Capital Calls: China’s bitcoin crackdown redux is welcome

Bitcoin sign is held outside Hong Kong's first bitcoin retail store during its opening, in Hong Kong
A bitcoin sign is held outside Hong Kong's first bitcoin retail store during its opening, in Hong Kong February 28, 2014. REUTERS/Bobby Yip

HONG KONG, May 25 (Reuters Breakingviews) - Concise insights on global finance.


DEVOUTLY TO BE WISH'D. Beijing is reviving its distrust of cryptocurrencies. In 2017 it shut down domestic exchanges, but stopped short of making it illegal to own bitcoin and left miners alone. Now they too are being forced to shut down read more , partly because bitcoin production consumes 128 terawatt hours of energy per year. Chinese regulators with experience fighting speculation in exotic assets like egg futures and ornamental walnuts are also trying to stop financial institutions from dabbling in crypto assets, which are particularly risky as they evade capital controls. As with the prior crackdown, decision-makers in Beijing have set off a double-digit drop in bitcoin’s value read more .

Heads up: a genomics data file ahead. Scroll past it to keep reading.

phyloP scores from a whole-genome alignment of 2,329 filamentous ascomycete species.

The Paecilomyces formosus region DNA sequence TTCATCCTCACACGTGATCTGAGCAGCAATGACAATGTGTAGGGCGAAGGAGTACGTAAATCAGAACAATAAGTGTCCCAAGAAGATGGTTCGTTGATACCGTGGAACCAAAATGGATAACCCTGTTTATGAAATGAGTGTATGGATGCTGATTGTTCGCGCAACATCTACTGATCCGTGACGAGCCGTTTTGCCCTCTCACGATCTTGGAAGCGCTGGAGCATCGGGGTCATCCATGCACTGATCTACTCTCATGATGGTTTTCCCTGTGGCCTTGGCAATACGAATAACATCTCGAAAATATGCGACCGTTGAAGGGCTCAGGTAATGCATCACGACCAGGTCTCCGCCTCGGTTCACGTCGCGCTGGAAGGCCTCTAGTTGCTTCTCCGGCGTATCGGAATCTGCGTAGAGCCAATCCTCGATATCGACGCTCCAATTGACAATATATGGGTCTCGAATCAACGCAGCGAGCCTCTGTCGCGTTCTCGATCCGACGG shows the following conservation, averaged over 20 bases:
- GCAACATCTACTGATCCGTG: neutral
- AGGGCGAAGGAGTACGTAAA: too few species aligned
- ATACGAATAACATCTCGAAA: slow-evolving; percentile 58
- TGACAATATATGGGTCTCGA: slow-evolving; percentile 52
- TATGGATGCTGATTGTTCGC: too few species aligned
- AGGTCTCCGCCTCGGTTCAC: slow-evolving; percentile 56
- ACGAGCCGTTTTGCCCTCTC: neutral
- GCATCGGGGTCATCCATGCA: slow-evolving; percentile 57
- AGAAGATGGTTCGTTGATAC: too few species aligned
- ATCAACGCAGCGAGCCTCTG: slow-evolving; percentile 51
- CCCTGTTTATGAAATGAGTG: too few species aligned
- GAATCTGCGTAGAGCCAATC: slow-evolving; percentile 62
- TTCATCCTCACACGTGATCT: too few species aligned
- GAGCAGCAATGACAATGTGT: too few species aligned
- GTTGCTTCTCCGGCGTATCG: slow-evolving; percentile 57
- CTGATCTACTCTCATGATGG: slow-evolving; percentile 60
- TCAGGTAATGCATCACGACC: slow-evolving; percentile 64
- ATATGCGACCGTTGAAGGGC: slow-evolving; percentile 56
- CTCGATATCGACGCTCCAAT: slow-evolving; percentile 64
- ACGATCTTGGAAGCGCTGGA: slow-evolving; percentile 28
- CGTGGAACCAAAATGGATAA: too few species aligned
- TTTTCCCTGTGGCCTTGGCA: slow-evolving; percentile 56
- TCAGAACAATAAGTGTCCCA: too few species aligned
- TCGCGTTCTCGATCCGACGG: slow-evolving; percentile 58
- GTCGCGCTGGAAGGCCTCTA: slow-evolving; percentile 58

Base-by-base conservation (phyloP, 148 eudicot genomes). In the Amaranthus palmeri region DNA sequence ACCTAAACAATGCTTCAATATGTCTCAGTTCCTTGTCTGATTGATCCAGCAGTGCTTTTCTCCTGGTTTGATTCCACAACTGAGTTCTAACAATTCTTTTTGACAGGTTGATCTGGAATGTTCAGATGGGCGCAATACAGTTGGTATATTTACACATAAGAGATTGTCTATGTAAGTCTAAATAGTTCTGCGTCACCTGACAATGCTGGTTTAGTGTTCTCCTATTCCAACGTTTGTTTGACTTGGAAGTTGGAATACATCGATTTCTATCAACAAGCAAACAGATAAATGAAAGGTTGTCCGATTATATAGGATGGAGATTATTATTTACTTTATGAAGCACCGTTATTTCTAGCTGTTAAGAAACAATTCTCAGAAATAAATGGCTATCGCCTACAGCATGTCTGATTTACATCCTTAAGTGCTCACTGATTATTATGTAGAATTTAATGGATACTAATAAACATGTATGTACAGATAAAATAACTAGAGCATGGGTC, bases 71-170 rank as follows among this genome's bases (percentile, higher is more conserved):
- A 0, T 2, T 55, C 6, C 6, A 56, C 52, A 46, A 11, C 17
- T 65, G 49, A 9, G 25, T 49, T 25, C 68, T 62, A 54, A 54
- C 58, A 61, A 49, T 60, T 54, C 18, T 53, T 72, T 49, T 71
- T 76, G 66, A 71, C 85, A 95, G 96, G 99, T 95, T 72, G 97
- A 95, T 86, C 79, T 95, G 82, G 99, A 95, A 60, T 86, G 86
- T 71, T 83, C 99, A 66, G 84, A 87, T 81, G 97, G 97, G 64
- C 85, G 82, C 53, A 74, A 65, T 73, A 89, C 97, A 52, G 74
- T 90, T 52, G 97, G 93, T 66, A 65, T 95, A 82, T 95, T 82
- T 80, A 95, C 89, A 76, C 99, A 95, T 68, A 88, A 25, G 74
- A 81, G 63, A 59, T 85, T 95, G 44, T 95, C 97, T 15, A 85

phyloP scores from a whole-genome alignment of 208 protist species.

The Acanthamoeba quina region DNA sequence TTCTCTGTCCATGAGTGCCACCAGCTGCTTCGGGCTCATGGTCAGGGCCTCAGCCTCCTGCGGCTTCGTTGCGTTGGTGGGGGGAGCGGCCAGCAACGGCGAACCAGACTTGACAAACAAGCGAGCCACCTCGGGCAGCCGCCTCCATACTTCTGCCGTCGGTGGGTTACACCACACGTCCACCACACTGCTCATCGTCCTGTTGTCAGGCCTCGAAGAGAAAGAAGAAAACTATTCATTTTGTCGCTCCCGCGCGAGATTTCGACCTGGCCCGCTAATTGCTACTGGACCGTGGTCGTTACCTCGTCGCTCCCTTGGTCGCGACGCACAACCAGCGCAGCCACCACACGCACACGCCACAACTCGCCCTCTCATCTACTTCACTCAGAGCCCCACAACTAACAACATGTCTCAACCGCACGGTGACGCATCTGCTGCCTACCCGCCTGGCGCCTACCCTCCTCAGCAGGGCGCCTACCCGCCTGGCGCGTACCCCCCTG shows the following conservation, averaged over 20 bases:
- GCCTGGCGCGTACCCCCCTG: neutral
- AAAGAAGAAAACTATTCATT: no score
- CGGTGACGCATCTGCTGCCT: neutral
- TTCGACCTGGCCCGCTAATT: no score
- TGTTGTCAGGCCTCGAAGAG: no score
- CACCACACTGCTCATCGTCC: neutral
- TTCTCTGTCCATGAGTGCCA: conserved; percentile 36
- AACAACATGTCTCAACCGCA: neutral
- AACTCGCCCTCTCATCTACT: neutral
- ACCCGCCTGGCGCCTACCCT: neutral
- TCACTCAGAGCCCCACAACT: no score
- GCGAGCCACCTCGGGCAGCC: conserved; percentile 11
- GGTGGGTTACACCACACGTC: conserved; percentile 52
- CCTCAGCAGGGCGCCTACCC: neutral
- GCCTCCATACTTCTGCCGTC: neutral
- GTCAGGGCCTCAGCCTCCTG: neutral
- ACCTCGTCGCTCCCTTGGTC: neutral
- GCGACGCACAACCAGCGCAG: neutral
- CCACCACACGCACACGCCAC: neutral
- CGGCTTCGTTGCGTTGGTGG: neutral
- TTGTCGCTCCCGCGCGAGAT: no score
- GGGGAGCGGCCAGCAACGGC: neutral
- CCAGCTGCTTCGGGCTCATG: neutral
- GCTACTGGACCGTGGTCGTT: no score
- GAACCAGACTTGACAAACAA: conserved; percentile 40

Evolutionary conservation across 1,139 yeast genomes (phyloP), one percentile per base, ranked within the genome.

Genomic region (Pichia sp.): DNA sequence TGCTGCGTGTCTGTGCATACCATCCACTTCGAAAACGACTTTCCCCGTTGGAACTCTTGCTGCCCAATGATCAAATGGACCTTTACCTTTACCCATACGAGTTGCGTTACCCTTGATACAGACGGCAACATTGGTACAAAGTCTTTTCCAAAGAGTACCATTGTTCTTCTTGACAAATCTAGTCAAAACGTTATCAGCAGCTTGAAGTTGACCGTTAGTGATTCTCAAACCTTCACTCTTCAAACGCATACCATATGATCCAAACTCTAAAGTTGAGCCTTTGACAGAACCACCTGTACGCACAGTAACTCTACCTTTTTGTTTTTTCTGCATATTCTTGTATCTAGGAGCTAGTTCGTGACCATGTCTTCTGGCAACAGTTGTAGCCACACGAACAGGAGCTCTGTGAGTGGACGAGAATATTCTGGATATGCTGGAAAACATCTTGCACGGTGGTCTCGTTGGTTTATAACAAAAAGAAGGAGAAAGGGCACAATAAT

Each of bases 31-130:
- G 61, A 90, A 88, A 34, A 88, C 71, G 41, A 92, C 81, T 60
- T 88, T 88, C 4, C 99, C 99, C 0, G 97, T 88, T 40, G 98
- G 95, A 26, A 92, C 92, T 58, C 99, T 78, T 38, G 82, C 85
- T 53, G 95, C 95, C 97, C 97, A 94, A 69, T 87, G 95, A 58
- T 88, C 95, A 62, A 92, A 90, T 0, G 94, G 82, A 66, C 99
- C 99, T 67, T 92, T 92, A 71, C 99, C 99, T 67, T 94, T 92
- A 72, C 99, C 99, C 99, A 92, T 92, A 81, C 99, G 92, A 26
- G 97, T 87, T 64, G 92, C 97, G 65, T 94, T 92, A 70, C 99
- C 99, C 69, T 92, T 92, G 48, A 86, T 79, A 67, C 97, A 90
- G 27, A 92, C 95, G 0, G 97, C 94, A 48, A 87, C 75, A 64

Suspicions about crypto-currencies’ economic utility look validated read more . It’s unclear how long it will take to migrate the 65% of production capacity currently in China to other locations, so the market could remain unstable. Yet those who like trading them might appreciate how decoupling bitcoin from Beijing’s whims will reduce volatility. For fans and critics alike, there’s plenty of upside to this crash. (By Pete Sweeney)

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Earlier in Capital Calls:

Congress seems relaxed over SPACs read more

“Friends” reunion bookends AT&T too read more

Latest shale deal worse than none read more

Total makes good amuse-bouche for governance rejig read more

Greek bank relaunch relies on same old fuel source read more

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